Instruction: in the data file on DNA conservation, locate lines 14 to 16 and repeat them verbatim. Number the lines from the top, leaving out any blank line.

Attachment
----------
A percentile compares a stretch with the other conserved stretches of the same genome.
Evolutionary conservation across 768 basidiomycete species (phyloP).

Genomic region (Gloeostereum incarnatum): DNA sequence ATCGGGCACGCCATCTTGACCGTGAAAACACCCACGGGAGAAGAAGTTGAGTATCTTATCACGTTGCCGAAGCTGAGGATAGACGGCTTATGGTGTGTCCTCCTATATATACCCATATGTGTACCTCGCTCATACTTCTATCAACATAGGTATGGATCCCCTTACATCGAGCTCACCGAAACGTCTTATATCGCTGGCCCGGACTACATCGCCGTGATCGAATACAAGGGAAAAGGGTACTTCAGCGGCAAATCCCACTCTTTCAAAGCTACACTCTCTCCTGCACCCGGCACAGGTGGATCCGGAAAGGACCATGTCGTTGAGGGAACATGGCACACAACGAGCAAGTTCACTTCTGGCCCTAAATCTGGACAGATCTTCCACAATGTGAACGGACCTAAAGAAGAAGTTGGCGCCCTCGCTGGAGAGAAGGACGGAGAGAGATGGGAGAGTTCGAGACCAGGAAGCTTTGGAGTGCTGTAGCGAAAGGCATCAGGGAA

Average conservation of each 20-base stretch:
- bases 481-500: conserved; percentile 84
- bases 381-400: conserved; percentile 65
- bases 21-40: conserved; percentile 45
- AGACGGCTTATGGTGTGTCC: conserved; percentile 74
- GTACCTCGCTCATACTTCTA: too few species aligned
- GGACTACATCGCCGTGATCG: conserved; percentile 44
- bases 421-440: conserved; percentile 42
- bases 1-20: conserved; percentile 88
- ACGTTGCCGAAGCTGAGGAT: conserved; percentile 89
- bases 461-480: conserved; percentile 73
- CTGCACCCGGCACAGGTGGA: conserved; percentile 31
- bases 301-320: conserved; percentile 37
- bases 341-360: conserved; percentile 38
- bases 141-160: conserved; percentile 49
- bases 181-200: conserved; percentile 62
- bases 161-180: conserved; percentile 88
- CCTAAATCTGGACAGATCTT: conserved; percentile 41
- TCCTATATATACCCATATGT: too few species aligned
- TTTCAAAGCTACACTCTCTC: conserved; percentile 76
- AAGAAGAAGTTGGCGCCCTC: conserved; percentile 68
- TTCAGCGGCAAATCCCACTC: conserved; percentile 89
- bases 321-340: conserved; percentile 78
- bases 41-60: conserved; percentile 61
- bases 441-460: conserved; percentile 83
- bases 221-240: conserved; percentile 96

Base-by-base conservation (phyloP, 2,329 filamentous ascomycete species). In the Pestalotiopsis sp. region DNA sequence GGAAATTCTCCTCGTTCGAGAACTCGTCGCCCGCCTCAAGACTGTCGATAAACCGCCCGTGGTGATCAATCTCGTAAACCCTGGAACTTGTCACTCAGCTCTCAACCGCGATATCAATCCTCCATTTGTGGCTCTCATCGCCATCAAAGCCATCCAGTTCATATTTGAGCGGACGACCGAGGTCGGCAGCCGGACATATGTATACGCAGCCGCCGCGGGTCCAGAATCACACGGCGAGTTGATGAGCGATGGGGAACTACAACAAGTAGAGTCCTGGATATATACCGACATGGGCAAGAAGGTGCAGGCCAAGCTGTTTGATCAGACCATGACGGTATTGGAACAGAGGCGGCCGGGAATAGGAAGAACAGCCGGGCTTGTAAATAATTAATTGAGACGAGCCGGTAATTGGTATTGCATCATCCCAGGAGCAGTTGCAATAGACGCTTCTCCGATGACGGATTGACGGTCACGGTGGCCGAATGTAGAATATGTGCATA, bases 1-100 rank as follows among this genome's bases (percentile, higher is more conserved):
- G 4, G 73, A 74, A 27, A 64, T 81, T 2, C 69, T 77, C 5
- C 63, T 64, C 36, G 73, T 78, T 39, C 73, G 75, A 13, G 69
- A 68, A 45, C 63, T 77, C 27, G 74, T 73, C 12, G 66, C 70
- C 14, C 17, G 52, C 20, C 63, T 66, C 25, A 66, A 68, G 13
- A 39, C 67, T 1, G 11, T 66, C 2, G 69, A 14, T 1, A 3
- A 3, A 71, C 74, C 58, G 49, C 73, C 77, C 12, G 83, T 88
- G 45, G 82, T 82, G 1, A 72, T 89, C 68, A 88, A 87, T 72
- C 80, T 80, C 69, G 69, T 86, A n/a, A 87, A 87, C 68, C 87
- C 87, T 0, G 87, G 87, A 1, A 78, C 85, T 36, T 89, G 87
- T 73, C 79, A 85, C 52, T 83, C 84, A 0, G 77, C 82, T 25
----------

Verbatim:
- bases 461-480: conserved; percentile 73
- CTGCACCCGGCACAGGTGGA: conserved; percentile 31
- bases 301-320: conserved; percentile 37